Starve Hollow, a favorite Memorial Day camping site
Booking a campsite at Starve Hollow State Recreation Area over Memorial Day weekend has become as competitive as placing the winning bid in an auction for a desirable item a few minutes before time runs out or runs out. purchase concert tickets for a Rolling Stones reunion tour.
The winners of this camping lottery determined to preserve family traditions pored over their breakout computers, computers and other electronic devices ready six months ago, ready to hit the keys as the Department of Natural Resources in Indiana opened the reservations window.
“We had to do it,” said Rebecca Rehfuss, a member of an extended family from Greenfield who sort of got side-by-side camping spots for the entire vacation week.
Mimicking the position they were in, glancing at the watches on the wrists, Ashley Rehfuss said: “We just sat there like this”, waiting for time to pass to “go”.
Camping in state pitches in bus-sized RVs, campers towed by cars and vans, or in tents has become very popular throughout the state of Hoosier, not just in Starve. Hollow, especially during the busiest weekend of the season, Memorial Day, the so- called the summer kick-off.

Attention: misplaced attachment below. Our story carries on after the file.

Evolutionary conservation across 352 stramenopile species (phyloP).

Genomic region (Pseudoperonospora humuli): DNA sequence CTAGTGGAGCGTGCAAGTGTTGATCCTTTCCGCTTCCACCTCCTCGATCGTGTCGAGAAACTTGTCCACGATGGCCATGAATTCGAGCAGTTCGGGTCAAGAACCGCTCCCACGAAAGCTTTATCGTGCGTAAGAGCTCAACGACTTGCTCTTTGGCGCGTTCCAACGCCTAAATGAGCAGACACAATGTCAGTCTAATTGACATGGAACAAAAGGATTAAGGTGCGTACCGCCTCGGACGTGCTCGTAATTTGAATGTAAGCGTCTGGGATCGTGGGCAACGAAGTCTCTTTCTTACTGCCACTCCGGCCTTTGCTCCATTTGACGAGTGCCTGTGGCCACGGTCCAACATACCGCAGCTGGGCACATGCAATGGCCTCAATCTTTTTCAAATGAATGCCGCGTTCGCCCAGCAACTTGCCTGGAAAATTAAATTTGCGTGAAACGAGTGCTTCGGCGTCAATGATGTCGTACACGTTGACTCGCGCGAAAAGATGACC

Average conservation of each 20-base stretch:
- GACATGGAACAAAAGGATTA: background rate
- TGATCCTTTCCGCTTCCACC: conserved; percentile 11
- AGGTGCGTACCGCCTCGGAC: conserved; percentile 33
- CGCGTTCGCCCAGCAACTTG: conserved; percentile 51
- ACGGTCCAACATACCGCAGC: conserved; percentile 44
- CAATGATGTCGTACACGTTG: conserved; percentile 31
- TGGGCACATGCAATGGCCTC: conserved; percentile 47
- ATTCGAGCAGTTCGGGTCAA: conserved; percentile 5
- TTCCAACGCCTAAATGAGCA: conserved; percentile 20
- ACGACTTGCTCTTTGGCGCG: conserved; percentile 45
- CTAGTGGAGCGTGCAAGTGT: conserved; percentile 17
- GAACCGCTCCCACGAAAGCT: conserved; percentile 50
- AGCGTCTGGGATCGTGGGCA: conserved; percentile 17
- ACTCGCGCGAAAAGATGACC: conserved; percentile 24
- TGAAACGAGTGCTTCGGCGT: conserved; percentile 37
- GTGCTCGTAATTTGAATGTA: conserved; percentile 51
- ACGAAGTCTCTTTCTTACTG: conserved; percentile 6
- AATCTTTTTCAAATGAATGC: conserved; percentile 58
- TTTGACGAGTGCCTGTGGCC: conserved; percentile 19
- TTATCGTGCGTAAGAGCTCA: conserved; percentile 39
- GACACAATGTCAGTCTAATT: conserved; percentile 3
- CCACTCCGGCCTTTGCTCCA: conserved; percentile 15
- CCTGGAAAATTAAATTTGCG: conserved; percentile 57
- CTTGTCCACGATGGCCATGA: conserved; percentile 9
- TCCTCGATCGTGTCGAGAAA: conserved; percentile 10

Starve Hollow has a 145 acre lake for fishing, boating and swimming. There is a sandy beach, playgrounds with jungle gyms and others for children, hiking trails, paved areas for biking, campsites with and without hook-ups, cabins for rent and resorts. sites for small fires, all surrounded by woods in a large 280 acre area and set back from any main road, ensuring tranquility.
The DNR website describing Starve Hollow says it offers “some of the best campsites in Southern Indiana.” Starve Hollow is suitable for children, families and outdoor activities.
“We were full six months ago for this weekend,” said Cassie Stilwell, assistant property manager for Starve Hollow. “We’ve been full since March for weekends all summer. That’s what we’ve seen in recent years. Gone are the days of showing up and taking a spot for the weekend.”
This is symbolic of an explosion in American interest in camping, partly sparked in two ways by the global COVID-19 pandemic. About 15 months ago, the United States was shutting down, people ordered to stay at home to protect themselves from the spread of the deadly coronavirus.
A few months later, when the restrictions eased, many realized they could socially distance themselves in the great outdoors, so they began flooding national, state, and local parks.